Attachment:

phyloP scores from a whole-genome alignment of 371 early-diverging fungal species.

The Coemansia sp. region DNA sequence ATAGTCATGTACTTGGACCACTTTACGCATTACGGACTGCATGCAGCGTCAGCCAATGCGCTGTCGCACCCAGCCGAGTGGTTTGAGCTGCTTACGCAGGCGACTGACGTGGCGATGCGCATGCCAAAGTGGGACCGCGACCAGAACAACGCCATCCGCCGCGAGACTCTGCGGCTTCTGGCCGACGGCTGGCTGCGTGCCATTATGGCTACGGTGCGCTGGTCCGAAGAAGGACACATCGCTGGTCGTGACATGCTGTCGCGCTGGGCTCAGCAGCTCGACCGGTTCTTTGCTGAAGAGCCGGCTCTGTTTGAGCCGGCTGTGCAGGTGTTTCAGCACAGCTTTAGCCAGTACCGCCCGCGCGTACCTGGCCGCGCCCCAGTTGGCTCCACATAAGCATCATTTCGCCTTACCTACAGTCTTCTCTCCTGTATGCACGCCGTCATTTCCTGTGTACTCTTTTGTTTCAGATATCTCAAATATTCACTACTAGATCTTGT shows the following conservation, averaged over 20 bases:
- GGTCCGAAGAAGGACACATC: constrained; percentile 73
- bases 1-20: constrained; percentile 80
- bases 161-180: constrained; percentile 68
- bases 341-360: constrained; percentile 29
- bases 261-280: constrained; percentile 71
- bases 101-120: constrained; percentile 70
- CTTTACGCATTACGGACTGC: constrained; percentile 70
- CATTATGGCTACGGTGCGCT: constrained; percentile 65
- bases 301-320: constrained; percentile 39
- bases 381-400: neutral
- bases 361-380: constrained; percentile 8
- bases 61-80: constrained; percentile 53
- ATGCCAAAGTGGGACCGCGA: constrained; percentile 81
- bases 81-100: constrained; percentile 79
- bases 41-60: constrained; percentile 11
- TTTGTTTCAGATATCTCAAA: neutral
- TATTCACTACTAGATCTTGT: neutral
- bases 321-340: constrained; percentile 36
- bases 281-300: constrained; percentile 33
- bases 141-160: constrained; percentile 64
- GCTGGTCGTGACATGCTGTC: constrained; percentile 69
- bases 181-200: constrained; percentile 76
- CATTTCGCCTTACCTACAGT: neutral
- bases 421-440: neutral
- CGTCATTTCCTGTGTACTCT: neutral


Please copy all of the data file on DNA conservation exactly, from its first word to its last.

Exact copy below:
phyloP scores from a whole-genome alignment of 371 early-diverging fungal species.

The Coemansia sp. region DNA sequence ATAGTCATGTACTTGGACCACTTTACGCATTACGGACTGCATGCAGCGTCAGCCAATGCGCTGTCGCACCCAGCCGAGTGGTTTGAGCTGCTTACGCAGGCGACTGACGTGGCGATGCGCATGCCAAAGTGGGACCGCGACCAGAACAACGCCATCCGCCGCGAGACTCTGCGGCTTCTGGCCGACGGCTGGCTGCGTGCCATTATGGCTACGGTGCGCTGGTCCGAAGAAGGACACATCGCTGGTCGTGACATGCTGTCGCGCTGGGCTCAGCAGCTCGACCGGTTCTTTGCTGAAGAGCCGGCTCTGTTTGAGCCGGCTGTGCAGGTGTTTCAGCACAGCTTTAGCCAGTACCGCCCGCGCGTACCTGGCCGCGCCCCAGTTGGCTCCACATAAGCATCATTTCGCCTTACCTACAGTCTTCTCTCCTGTATGCACGCCGTCATTTCCTGTGTACTCTTTTGTTTCAGATATCTCAAATATTCACTACTAGATCTTGT shows the following conservation, averaged over 20 bases:
- GGTCCGAAGAAGGACACATC: constrained; percentile 73
- bases 1-20: constrained; percentile 80
- bases 161-180: constrained; percentile 68
- bases 341-360: constrained; percentile 29
- bases 261-280: constrained; percentile 71
- bases 101-120: constrained; percentile 70
- CTTTACGCATTACGGACTGC: constrained; percentile 70
- CATTATGGCTACGGTGCGCT: constrained; percentile 65
- bases 301-320: constrained; percentile 39
- bases 381-400: neutral
- bases 361-380: constrained; percentile 8
- bases 61-80: constrained; percentile 53
- ATGCCAAAGTGGGACCGCGA: constrained; percentile 81
- bases 81-100: constrained; percentile 79
- bases 41-60: constrained; percentile 11
- TTTGTTTCAGATATCTCAAA: neutral
- TATTCACTACTAGATCTTGT: neutral
- bases 321-340: constrained; percentile 36
- bases 281-300: constrained; percentile 33
- bases 141-160: constrained; percentile 64
- GCTGGTCGTGACATGCTGTC: constrained; percentile 69
- bases 181-200: constrained; percentile 76
- CATTTCGCCTTACCTACAGT: neutral
- bases 421-440: neutral
- CGTCATTTCCTGTGTACTCT: neutral